A Monday Morning Memo for the Clients and Friends of Williams Marketing
In a chapter of The Wizard of Ads called “Willie and His Bank Balance,” I scold William K. Vanderbilt, Sr. for his statement, “It has left me with nothing to hope for, with nothing to seek or strive for. Inherited wealth is a real handicap to happiness.”
But now I think I’m beginning to understand what Willie K. was trying to say.
“Give me neither poverty nor riches,” prays Agur the Oracle in the 30th division of Proverbs, “but feed me with the food that is my portion.” Similar to my response to Willie Vanderbilt, my initial response to this strange request is to shout, “Agur! What are you thinking? If you’re going to ask God to get involved in your financial situation, why not ask him for wealth? What’s this malarkey about ’the food that is my portion?’” But then it quietly occurs to me that Jesus also taught us to ask only for “our daily bread.”
Did Agur and Jesus teach us to live in moderation because that’s what it takes to make God happy? Or did they urge us to live in moderation because that’s what it takes to make us happy? Hmmm.
Call me crazy, but I’m convinced that Willie, Agur and Jesus were simply trying to warn us that money can be a powerful anesthetic. When money flows in abundance, we feel no gnawing anxiety. But neither do we feel eager anticipation. When the dull dread of defeat is dead, the thrill of victory dies as well.
I believe that money is emotional novocaine. Too much of it can rob us of the ability to feel.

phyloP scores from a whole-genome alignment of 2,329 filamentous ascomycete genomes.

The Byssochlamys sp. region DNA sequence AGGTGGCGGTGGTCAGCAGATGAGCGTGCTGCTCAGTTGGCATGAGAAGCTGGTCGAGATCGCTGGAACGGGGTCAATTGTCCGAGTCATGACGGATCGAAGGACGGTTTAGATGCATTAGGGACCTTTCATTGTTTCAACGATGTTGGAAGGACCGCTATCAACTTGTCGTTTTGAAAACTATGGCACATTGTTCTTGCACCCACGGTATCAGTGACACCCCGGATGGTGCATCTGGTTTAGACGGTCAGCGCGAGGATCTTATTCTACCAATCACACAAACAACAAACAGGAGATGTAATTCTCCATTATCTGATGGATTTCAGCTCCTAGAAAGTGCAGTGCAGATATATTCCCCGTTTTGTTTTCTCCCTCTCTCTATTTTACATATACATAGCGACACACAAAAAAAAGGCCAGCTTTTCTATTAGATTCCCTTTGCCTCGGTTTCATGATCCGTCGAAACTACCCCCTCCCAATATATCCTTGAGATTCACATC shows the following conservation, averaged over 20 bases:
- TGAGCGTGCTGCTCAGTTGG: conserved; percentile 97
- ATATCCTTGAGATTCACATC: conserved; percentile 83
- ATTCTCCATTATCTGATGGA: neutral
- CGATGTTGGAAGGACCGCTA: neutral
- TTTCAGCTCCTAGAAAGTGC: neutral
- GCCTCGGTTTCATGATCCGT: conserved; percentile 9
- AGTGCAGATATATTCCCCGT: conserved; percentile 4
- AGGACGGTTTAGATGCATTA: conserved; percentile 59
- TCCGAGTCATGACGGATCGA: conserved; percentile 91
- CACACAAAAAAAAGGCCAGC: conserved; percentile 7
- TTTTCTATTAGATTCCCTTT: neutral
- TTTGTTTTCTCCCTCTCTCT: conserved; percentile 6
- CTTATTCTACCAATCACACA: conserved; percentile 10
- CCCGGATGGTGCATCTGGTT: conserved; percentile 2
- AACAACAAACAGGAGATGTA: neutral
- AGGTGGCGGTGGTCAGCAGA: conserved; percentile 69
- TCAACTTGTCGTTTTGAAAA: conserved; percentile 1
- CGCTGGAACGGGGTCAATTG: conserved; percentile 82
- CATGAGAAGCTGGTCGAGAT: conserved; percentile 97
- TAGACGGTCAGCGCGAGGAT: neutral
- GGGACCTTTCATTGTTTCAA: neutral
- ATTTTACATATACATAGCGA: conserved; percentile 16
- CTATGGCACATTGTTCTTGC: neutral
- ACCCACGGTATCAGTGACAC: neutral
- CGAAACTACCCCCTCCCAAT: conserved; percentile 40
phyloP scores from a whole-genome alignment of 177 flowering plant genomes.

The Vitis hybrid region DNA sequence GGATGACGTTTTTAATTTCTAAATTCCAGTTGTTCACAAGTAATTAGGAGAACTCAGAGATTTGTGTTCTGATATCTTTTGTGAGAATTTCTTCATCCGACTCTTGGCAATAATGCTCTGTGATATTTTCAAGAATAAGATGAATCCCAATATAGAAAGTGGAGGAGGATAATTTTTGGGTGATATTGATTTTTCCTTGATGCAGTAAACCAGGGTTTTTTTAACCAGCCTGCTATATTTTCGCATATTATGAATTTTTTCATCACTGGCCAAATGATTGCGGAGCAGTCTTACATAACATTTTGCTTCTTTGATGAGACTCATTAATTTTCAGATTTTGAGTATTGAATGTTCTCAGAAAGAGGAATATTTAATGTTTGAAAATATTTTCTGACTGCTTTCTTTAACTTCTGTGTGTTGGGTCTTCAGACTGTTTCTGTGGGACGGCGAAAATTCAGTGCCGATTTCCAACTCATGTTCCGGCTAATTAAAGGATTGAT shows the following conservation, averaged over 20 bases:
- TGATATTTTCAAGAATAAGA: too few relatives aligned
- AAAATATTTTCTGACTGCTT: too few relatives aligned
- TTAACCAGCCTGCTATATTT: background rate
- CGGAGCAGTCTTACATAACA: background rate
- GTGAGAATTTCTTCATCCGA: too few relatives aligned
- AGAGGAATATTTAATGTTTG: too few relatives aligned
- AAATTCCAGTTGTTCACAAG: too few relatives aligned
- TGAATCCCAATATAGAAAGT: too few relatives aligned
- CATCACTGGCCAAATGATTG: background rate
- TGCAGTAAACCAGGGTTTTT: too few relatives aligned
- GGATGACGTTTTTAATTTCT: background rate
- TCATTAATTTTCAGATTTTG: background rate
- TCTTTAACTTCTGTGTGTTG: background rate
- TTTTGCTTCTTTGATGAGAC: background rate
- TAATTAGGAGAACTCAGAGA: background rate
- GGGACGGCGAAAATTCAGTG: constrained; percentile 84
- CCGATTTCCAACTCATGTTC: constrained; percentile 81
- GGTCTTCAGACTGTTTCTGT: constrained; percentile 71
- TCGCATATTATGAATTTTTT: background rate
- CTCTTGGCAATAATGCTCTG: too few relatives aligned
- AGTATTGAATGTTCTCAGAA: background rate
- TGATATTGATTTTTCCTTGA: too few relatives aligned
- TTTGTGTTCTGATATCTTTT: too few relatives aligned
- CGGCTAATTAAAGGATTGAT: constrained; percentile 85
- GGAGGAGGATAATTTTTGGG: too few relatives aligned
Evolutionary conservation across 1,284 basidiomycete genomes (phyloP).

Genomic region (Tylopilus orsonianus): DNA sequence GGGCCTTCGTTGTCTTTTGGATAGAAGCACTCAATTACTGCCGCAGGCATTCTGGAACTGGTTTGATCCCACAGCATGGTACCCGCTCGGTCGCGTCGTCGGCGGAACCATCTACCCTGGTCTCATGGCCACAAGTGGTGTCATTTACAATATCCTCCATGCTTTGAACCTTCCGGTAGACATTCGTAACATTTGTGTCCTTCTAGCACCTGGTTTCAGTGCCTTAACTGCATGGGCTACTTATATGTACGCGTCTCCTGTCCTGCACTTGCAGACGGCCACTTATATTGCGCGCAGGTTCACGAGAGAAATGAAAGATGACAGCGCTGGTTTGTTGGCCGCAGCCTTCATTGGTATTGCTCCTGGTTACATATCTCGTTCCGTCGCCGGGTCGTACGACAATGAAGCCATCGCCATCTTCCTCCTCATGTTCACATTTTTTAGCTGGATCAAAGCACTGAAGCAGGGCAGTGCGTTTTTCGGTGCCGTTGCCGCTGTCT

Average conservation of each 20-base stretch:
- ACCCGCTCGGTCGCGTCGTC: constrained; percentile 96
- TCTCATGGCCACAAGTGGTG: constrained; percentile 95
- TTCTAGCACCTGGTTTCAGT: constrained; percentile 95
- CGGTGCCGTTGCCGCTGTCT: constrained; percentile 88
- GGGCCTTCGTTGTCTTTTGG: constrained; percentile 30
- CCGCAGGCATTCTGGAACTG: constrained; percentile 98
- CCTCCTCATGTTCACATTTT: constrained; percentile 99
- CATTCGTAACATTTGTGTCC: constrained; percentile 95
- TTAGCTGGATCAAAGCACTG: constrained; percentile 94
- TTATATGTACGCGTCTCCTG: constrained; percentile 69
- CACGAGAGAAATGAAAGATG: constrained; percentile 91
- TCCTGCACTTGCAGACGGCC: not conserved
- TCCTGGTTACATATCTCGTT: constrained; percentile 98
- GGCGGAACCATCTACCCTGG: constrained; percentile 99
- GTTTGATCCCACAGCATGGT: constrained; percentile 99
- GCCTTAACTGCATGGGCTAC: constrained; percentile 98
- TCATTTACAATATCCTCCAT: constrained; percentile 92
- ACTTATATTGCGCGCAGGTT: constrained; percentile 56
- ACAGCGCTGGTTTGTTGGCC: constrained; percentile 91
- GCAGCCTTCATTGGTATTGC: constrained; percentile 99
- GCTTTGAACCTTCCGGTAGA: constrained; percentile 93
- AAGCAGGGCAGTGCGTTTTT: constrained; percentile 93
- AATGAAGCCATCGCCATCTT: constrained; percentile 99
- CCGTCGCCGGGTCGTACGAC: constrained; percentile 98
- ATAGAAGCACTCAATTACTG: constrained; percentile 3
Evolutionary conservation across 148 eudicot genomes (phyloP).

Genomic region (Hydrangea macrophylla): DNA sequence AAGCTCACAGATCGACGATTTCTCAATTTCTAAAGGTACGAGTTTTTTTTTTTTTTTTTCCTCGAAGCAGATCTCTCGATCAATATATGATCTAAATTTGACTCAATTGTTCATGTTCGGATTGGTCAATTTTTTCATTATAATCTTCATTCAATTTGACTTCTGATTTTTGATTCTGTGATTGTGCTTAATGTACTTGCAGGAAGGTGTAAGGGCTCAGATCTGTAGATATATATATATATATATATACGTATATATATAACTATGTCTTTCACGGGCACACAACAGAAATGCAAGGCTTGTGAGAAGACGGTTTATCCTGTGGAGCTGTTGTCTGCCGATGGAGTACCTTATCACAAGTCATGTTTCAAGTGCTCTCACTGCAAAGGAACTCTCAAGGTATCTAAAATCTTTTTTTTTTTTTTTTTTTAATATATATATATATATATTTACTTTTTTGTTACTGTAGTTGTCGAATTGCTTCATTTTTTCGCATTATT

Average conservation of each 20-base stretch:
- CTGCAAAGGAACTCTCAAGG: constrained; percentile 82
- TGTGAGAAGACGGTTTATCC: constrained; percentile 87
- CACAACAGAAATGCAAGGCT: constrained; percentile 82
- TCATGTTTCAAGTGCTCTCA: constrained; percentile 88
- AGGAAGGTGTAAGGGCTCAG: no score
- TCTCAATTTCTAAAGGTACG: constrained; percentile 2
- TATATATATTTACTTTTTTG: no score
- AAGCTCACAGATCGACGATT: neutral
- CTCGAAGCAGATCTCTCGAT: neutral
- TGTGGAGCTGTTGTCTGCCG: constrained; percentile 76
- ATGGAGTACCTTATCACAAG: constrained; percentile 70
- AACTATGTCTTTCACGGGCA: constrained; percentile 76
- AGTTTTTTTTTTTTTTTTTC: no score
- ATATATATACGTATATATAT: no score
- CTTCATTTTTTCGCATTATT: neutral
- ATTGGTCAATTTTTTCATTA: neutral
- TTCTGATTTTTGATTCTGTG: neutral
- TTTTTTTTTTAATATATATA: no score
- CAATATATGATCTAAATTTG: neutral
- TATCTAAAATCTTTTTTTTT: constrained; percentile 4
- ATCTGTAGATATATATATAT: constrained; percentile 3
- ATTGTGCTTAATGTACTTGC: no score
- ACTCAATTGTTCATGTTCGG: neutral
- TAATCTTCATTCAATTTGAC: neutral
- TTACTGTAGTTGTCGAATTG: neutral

A man known for his flamboyant excesses, Oscar Wilde saw a strange connected-ness between two seemingly disparate groups of people in the late 1800’s. “There is only one class in the community that thinks more about money than the rich,” said Oscar, “and that is the poor.”
Since Oscar’s day, we have seen this connected-ness become increasingly apparent. The three most common escapes from reality, alcoholism, drug addiction, and suicide, are most common today among those who have lost all hope, the very poor and the very rich. Yes, wealth is exactly like poverty in that it robs us of hope. (How can one continue to hope for that which is easily obtainable?) Like those who live in poverty, those who live in opulence must make a concentrated effort to keep their dreams alive.
I’ve decided that I’m with Agur, “Give me neither poverty nor riches, but feed me with the food that is my portion.” I don’t ever want to become numb to the joys of living.
Thanks for the warning, Willie.
Roy H. Williams
Postscript: Occasionally, following the delivery of such a MMMemo as this one, annoyed subscribers will fax or email me to ask, “What was the purpose of this story? And what, exactly, is its application to my business?” To such questions as these I can only reply, “I apologize for having wasted ninety seconds of your day as I must confess that this particular MMMemo had no real purpose other than to entertain you for a moment and cause you to reflect a little about your priorities in life. Alas·this essay has no business application whatsoever. Shall I refund the price of your subscription?” Secret Formulas of The Wizard of Ads is now a New York Times bestseller!
Don’t you have a friend who is worth at least $8 to you? As it is the policy of www.BooksAMillion.com to reduce the price of all New York Times bestsellers by 55%, you can, for a very limited time, purchase Secret Formulas of The Wizard of Ads for only $7.62. This is a savings of nearly $10 off the cover price! (This has been a friendly reminder from Wizard’s assistant, Chris Maddock.)